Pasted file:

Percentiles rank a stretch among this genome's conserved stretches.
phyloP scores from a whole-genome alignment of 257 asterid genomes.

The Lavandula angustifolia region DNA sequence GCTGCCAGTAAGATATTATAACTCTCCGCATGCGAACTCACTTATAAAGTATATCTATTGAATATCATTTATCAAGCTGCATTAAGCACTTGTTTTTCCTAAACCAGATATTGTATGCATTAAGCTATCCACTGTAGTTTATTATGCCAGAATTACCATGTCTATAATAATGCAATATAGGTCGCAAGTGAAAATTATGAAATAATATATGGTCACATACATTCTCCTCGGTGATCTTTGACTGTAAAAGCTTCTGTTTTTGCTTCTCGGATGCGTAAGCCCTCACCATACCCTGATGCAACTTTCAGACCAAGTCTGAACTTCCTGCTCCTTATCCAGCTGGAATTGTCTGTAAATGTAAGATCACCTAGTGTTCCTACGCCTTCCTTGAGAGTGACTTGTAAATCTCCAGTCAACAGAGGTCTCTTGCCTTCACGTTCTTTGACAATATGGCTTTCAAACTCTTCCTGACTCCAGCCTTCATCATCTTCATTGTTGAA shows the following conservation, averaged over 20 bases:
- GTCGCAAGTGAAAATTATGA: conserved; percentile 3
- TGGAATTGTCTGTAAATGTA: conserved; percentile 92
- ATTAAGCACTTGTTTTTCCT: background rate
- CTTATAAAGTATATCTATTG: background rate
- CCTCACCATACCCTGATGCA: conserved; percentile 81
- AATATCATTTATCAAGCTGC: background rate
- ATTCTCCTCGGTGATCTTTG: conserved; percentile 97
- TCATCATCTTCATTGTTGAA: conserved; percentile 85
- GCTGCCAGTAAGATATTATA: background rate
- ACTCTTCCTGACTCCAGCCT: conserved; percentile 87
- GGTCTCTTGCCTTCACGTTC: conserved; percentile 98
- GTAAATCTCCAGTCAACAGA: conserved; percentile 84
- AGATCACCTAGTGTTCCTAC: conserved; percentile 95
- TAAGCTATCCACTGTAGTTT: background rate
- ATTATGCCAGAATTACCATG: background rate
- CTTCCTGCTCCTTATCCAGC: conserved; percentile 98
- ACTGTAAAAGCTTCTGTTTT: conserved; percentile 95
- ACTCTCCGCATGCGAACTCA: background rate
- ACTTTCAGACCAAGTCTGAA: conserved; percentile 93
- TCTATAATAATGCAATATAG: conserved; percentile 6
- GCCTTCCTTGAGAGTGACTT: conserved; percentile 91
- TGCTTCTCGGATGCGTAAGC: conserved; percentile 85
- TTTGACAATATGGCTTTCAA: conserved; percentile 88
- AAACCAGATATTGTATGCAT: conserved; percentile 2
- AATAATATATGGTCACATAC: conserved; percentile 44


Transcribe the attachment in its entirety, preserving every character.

Percentiles rank a stretch among this genome's conserved stretches.
phyloP scores from a whole-genome alignment of 257 asterid genomes.

The Lavandula angustifolia region DNA sequence GCTGCCAGTAAGATATTATAACTCTCCGCATGCGAACTCACTTATAAAGTATATCTATTGAATATCATTTATCAAGCTGCATTAAGCACTTGTTTTTCCTAAACCAGATATTGTATGCATTAAGCTATCCACTGTAGTTTATTATGCCAGAATTACCATGTCTATAATAATGCAATATAGGTCGCAAGTGAAAATTATGAAATAATATATGGTCACATACATTCTCCTCGGTGATCTTTGACTGTAAAAGCTTCTGTTTTTGCTTCTCGGATGCGTAAGCCCTCACCATACCCTGATGCAACTTTCAGACCAAGTCTGAACTTCCTGCTCCTTATCCAGCTGGAATTGTCTGTAAATGTAAGATCACCTAGTGTTCCTACGCCTTCCTTGAGAGTGACTTGTAAATCTCCAGTCAACAGAGGTCTCTTGCCTTCACGTTCTTTGACAATATGGCTTTCAAACTCTTCCTGACTCCAGCCTTCATCATCTTCATTGTTGAA shows the following conservation, averaged over 20 bases:
- GTCGCAAGTGAAAATTATGA: conserved; percentile 3
- TGGAATTGTCTGTAAATGTA: conserved; percentile 92
- ATTAAGCACTTGTTTTTCCT: background rate
- CTTATAAAGTATATCTATTG: background rate
- CCTCACCATACCCTGATGCA: conserved; percentile 81
- AATATCATTTATCAAGCTGC: background rate
- ATTCTCCTCGGTGATCTTTG: conserved; percentile 97
- TCATCATCTTCATTGTTGAA: conserved; percentile 85
- GCTGCCAGTAAGATATTATA: background rate
- ACTCTTCCTGACTCCAGCCT: conserved; percentile 87
- GGTCTCTTGCCTTCACGTTC: conserved; percentile 98
- GTAAATCTCCAGTCAACAGA: conserved; percentile 84
- AGATCACCTAGTGTTCCTAC: conserved; percentile 95
- TAAGCTATCCACTGTAGTTT: background rate
- ATTATGCCAGAATTACCATG: background rate
- CTTCCTGCTCCTTATCCAGC: conserved; percentile 98
- ACTGTAAAAGCTTCTGTTTT: conserved; percentile 95
- ACTCTCCGCATGCGAACTCA: background rate
- ACTTTCAGACCAAGTCTGAA: conserved; percentile 93
- TCTATAATAATGCAATATAG: conserved; percentile 6
- GCCTTCCTTGAGAGTGACTT: conserved; percentile 91
- TGCTTCTCGGATGCGTAAGC: conserved; percentile 85
- TTTGACAATATGGCTTTCAA: conserved; percentile 88
- AAACCAGATATTGTATGCAT: conserved; percentile 2
- AATAATATATGGTCACATAC: conserved; percentile 44